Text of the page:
I started this for a few reasons. One, there are plenty of people who like to read messages. I believe the Word of God is used by the Spirit to lead his people. And if my messages can be used like that, even beyond their typical Sunday context, I am all for it.

A second reason is that some people don’t have much access to word ministry. This blog, and others like it, might be an encouragement to them.

Third, the Home Group or Bible Study questions can work for groups of Christian meeting in a variety of contexts. They are designed to assist with applying the word to personal and communal situations, and encourage all who engage to be transformed by God’s word.

Feel free to sign up for the new feed!

I am keen to hear how these work for you. Please feel free to leave feedback and suggestions.

Grace and peace,

Dave

Pentecost

20060809  New York  PA 004

Initially, I felt like an outsider. I was different to everybody else. I was from a different country. I spoke a different English. Most obvious of all? I looked different: my skin was a different colour. All of this was a totally new experience.

A few of us were visiting the Christian Cultural Centre in Brooklyn, N.J. and we were like fish out of water. Five white Australians amongst thousands of African Americans. We had visited other churches on our trip, but here the racial divide was more evident than ever.

I don’t recall wondering whether we would be accepted or not. I didn’t have time. We were greeted warmly, we walked in, found a seat, and the service began. As people sang they moved with the rhythm. Their gestures full of praise and emotion, lyric and feeling in one organic expression.

…we felt like we belonged

We had found seats among a throng of regulars. No great skills of perception were required for them to notice we were ‘from out of town’. None of that seemed to matter. And surprisingly, when we were encouraged to join prayer with the people around us, they drew us into their prayer and into their hearts like we were old family friends. They were sharing their struggles, their joys, their lives. We shared who we were, and some of the things on our heart, and they prayed for us like we were just one of them.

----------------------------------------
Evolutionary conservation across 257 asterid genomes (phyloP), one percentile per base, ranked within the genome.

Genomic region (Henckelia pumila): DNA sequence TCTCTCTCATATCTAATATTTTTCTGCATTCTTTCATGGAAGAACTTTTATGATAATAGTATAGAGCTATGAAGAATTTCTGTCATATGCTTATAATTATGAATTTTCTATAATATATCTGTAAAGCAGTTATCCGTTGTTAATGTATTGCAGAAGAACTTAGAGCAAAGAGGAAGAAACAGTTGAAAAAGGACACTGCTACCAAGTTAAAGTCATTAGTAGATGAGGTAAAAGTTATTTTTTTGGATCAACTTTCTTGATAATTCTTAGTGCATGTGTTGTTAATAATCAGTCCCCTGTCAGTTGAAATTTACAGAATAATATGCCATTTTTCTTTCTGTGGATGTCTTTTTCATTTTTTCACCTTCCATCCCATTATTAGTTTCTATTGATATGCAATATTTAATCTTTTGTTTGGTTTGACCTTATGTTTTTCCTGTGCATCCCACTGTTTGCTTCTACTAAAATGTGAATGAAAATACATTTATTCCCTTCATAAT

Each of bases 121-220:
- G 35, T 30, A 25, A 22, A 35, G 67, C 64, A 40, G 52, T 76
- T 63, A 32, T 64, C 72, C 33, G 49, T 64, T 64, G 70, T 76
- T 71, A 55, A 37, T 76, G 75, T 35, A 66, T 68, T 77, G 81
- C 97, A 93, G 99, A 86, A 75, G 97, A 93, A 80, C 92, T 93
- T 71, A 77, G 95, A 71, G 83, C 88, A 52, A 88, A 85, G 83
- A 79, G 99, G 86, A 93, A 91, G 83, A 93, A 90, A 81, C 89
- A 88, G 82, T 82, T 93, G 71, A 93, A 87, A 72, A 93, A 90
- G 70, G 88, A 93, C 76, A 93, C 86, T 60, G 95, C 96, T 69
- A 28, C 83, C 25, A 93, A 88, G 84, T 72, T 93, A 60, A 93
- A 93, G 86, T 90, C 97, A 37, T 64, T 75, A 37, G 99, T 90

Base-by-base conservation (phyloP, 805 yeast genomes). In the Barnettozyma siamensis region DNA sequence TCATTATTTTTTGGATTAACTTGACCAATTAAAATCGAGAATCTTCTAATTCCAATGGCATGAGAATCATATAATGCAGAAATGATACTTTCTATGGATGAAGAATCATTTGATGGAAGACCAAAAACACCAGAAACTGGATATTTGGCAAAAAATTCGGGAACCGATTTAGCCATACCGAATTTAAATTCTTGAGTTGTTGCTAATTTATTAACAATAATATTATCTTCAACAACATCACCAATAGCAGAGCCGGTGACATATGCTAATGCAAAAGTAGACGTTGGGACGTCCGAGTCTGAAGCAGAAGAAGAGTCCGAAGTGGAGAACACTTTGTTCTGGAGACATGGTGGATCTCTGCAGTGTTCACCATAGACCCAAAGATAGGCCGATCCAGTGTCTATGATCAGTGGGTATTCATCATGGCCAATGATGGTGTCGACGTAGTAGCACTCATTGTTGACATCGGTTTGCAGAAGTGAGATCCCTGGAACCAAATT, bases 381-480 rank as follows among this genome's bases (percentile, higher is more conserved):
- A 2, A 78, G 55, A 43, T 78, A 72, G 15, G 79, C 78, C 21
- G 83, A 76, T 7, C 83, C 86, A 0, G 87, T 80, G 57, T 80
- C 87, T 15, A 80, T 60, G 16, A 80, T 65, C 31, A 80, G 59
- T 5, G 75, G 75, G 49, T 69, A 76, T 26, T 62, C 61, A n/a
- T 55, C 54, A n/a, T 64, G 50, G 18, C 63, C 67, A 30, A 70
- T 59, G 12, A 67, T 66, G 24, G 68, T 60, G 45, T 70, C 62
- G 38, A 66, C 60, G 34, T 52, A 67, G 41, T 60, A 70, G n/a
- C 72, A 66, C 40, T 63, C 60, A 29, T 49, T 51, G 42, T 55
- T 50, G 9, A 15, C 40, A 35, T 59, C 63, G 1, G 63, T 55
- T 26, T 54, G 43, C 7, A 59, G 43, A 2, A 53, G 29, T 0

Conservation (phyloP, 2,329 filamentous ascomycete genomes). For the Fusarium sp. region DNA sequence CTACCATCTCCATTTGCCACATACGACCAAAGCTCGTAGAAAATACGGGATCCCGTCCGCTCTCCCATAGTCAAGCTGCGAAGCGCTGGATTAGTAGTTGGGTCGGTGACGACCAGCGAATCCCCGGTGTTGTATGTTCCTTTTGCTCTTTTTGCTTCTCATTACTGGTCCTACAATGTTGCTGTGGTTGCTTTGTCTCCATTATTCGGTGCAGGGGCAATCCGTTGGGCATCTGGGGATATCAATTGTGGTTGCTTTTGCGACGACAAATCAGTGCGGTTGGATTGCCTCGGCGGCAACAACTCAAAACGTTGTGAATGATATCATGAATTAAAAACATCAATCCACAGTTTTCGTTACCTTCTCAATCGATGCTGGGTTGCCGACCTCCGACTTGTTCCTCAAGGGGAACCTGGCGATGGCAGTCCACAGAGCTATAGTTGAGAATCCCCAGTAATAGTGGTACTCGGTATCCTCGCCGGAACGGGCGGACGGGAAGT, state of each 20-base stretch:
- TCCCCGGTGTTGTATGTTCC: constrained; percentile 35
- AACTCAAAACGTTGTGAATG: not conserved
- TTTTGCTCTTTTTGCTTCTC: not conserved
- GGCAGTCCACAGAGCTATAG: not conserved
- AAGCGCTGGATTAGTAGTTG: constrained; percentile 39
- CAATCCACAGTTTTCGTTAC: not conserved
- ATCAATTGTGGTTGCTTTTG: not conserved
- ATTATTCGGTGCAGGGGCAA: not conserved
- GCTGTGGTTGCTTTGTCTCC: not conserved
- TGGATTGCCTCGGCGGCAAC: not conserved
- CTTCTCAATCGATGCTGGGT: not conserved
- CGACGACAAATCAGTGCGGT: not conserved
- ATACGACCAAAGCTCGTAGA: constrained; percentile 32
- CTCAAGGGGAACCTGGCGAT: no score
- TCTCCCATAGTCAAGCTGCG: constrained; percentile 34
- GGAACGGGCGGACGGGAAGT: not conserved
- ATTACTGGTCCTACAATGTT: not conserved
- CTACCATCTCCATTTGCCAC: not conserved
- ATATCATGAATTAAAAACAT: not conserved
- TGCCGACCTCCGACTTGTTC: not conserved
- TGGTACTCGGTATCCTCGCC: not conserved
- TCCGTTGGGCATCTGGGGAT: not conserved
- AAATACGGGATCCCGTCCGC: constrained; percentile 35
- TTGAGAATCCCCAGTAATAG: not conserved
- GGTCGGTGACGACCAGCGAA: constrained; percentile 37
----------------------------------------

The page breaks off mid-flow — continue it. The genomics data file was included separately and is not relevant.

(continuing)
Here’s the thing: the fact that we were visitors was immaterial. Our different culture was invisible. Not an issue. Irrelevant. We were brothers and sisters in Christ, and for that hour we felt like we belonged. No one had to tell us we were welcome there, or to make ourselves at home, we were so warmly embraced, we were prayed for, we were loved, we were accepted. Community happened beyond any words that might have been spoken.

…when God’s Spirit is present, genuine community is formed

In the book of Acts, there are several key times when the church expands and receives people who had previously been on the outer. Samaritans are drawn in (Acts 8), as are non Jewish peoples (Acts 11). I know there’s debate about some of the ways the Holy Spirit is manifested in these passages, but I actually don’t think those things are the focus of those passages. The real point is when God’s Spirit is present, genuine community is formed. People who had been broken, marginalised, despised and forsaken are by this Spirit drawn into community. Jesus breaks down all those barriers, overcomes all the chaos, dissolves fear, people come together, and God’s new community is born.

A pentecost church is a church where new community thrives. Where people are drawn in and where they feel like family. Where barriers are crossed, and Jesus’ transformation bring people together. Restored. Accepted. Forgiven. Renewed.

Q: How could you bring the new community of Jesus to expression in your church?